Women’s Group Wants NYPD to Reopen 10 Unsolved Rape Cases

Police Captain Peter Rose was criticized for saying he's "not too worried" about some sex attacks.

Updated | The National Organization for Women’s New York City chapter is calling on the city’s police department to reopen 10 unsolved rape cases from 2016 in response to a police captain making comments about sexual assaults that many found to be offensive.

About two dozen people braved low temperatures on Tuesday to protest in front of the 94th Precinct, which covers the northern Brooklyn neighborhood of Greenpoint, holding signs declaring “Take Rape Seriously” and “NYPD: Protect Women Not Rapists.” The protest was organized by the National Organization for Women and Women’s Justice Now, a charitable organization that partners with NOW and provides services to sexual assault victims.

Last week, Captain Peter Rose of the 94th Precinct told DNAInfo that a 62 percent increase in sex crime cases in the area is “not a trend that we're too worried about because out of 13 [sex attacks], only two were true stranger rapes." Such “stranger rapes,” he said, occur when “a random guy picks up a stranger off the street, those are the troubling ones. That person has, like, no moral standards."

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In 2016, 10 women living within the 94th precinct reported being raped by men whose identities they knew, including two taxi drivers. The overall number of reported sex crimes was 13, but not one arrest was made in the 10 “acquaintance rape” cases. Rose made the comments while attempting to reassure his constituents and explain why no arrests had been made. Officals blamed the lack of arrests on the women knowing the attackers, saying many women stopped cooperating with police.

At a community meeting on Wednesday night, Rose said acquaintance rapes were "not total-abomination rapes where strangers are being dragged off the streets." The comment sparked widespread outrage, with a tweet by Huffington Post reporter Ben Walsh getting 6,700 retweets. 

According to the Centers for Disease Control and Prevention (CDC), nearly one in five women reported being rape victims at some point in their lives, while one in 20 women said they experienced some form of sexual violence other than rape.

“The protest is being held to express our outrage at Captain Rose’s comments, but also to address the failure to arrest any of the sexual predators who targeted women they knew in that precinct for an entire year,” says Jane Manning, director of advocacy for Women’s Justice Now and a former sex crimes prosecutor.

“This belief that acquaintance rapes don’t matter is a belief that was carried out for an entire year in this precinct,” she says. “The idea that acquaintance rape is not a serious crime is unfortunately a prevalent attitude in our criminal justice system.”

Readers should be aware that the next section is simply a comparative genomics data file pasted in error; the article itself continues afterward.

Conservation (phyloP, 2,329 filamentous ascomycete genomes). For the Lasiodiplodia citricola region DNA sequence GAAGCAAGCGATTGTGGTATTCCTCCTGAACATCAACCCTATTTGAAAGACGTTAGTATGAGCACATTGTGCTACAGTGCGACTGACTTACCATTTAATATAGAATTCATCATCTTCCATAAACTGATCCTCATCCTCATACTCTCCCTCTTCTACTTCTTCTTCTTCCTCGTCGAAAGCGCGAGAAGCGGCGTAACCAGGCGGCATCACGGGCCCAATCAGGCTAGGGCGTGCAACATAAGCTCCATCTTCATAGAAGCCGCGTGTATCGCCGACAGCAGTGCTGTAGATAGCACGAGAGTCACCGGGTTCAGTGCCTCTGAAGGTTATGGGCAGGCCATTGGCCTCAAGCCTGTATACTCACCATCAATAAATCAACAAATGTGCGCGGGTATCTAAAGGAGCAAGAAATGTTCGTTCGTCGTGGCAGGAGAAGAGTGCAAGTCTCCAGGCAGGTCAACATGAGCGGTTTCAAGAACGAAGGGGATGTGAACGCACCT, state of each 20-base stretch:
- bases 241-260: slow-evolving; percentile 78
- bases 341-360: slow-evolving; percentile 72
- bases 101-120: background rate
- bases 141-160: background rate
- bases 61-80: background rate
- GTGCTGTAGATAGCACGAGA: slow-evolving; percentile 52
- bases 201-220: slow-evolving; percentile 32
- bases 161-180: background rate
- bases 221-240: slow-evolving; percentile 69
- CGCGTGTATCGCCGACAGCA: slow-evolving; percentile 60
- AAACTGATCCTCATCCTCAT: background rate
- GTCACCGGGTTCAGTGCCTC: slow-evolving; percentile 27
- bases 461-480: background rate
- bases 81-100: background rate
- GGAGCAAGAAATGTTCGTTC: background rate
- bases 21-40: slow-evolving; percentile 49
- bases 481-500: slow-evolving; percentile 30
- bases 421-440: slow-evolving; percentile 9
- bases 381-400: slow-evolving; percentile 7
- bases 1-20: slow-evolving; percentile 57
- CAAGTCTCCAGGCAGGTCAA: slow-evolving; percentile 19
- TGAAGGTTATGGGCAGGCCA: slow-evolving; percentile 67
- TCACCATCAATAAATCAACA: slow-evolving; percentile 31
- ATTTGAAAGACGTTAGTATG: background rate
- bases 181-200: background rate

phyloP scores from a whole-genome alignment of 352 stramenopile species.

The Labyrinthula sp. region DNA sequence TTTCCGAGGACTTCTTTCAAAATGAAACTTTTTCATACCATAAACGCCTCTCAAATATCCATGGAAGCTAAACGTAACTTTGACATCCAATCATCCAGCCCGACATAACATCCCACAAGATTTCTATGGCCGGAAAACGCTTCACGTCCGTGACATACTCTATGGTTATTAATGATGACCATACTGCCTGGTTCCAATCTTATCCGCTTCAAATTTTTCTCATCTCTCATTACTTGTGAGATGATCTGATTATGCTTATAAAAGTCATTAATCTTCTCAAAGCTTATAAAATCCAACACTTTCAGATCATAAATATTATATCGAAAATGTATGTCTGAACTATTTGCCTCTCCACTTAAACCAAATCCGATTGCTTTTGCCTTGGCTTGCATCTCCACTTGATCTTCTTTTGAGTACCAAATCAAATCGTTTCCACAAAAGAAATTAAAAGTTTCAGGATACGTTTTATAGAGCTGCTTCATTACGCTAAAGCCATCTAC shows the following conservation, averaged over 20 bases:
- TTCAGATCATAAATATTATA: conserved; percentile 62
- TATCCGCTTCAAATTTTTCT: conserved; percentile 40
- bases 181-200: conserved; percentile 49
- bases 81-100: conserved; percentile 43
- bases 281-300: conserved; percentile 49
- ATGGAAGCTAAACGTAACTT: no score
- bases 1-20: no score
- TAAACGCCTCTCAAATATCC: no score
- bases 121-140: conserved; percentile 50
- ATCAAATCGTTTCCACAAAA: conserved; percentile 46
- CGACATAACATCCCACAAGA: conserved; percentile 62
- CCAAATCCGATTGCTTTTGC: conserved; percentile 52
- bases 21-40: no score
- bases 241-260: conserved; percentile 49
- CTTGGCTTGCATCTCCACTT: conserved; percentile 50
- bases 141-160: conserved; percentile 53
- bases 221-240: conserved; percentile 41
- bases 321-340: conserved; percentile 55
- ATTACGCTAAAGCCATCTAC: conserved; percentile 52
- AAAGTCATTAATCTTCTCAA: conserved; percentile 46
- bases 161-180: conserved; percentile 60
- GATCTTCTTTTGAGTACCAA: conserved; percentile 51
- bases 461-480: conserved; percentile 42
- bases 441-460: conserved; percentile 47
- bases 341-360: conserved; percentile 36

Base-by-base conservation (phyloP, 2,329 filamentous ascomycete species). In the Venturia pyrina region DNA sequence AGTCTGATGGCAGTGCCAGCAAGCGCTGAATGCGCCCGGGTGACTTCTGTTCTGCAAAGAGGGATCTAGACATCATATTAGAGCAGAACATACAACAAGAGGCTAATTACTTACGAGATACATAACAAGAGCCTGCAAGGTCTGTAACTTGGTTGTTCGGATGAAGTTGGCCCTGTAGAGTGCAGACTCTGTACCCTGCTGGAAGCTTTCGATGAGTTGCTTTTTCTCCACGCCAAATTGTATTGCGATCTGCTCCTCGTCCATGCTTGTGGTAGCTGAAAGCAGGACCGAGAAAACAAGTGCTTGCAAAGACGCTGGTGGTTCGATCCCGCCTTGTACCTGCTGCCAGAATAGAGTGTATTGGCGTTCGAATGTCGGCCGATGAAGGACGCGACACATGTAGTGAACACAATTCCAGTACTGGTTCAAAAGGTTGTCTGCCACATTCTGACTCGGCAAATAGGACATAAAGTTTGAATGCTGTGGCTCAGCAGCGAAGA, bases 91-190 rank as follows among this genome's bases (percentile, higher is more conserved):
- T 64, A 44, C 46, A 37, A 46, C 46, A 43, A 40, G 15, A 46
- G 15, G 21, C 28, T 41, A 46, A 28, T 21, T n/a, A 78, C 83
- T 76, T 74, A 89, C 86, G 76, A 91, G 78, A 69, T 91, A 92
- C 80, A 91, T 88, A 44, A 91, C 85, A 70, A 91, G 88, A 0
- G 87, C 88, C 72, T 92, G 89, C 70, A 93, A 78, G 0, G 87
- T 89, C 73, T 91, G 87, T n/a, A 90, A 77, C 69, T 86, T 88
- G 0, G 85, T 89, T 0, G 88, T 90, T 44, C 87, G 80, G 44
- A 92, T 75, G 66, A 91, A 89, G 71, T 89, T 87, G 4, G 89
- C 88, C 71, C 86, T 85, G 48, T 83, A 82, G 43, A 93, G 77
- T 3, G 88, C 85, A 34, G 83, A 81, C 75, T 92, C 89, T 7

Manning adds: “Most rapists target women they know. They do this because they think it’ll be easier to get away with the crime by claiming consent. When law enforcement officials fail to take acquaintance rape seriously, they reward rapists for this tactic.”

Sonia Ossorio, president of the National Organization for Women New York chapter, said she is trying to arrange a meeting with the city’s police commissioner, James O’Neill, to discuss what went wrong in the 94th Precinct and to collect better data on the number of rapes carried out across New York by strangers and acquaintances. In addition to reopening the 10 unsolved cases, Ossorio said the group wants a department-wide commitment to realizing that “acquaintance rapes are real rapes” and to believing in victims who come forward. Those victims and witnesses “should get respectful treatment and prompt, thorough investigations,” the group said.

The NYPD has not yet commented on the possibility of reopening the cases.

Captain Peter Rose on Monday afternoon tweeted his “sincerest apologies” for his comments and said he “failed to communicate accurately how I respond to reports of rape and the actions the department as a whole takes.” Rose added that every rape, “whether it is perpetrated by a stranger or someone known to them is fully investigated.” In response to Rose's comments, O'Neill said in a New York Daily News editorial published on Tuesday that the NYPD takes all rape and sexual assault allegations seriously.

Manning told reporters at the protest: “It’s good that he apologized, by the apology doesn’t fix the problem.”

Standing opposite the 94th Precinct on Meserole Avenue on Tuesday was Krista Chambers, with Tegan, her six-month-old daughter, strapped into a carrier underneath her coat. “I’ve been wanting to become more active in all things concerning women’s rights, women’s health, certainly our freedoms and ability to feel safe in the current environment,” she says. “I have my fears that [Rose’s comments are] indicative of a larger attitude, not just in this institution but in our culture. Anything I can do to stand up that, I will."

Chiffon Abney, who works for Herunivercity, an organization that aims to empower young girls, also attended the protest. “It’s a complete travesty that we live in a society where people still don’t take rape seriously. I think it’s a huge break in education," she says. "There is not a system in place to really educate people on the broad spectrum of trauma and pain that’s associated with people that experience [sexual violence].”

“His comments were ignorant, and he needs to be told and taught," says Abney. "Maybe one day we can come here and teach him how to process things such as sexual assault."

This article has been updated to include comments from NYPD Police Commissioner James O'Neill.

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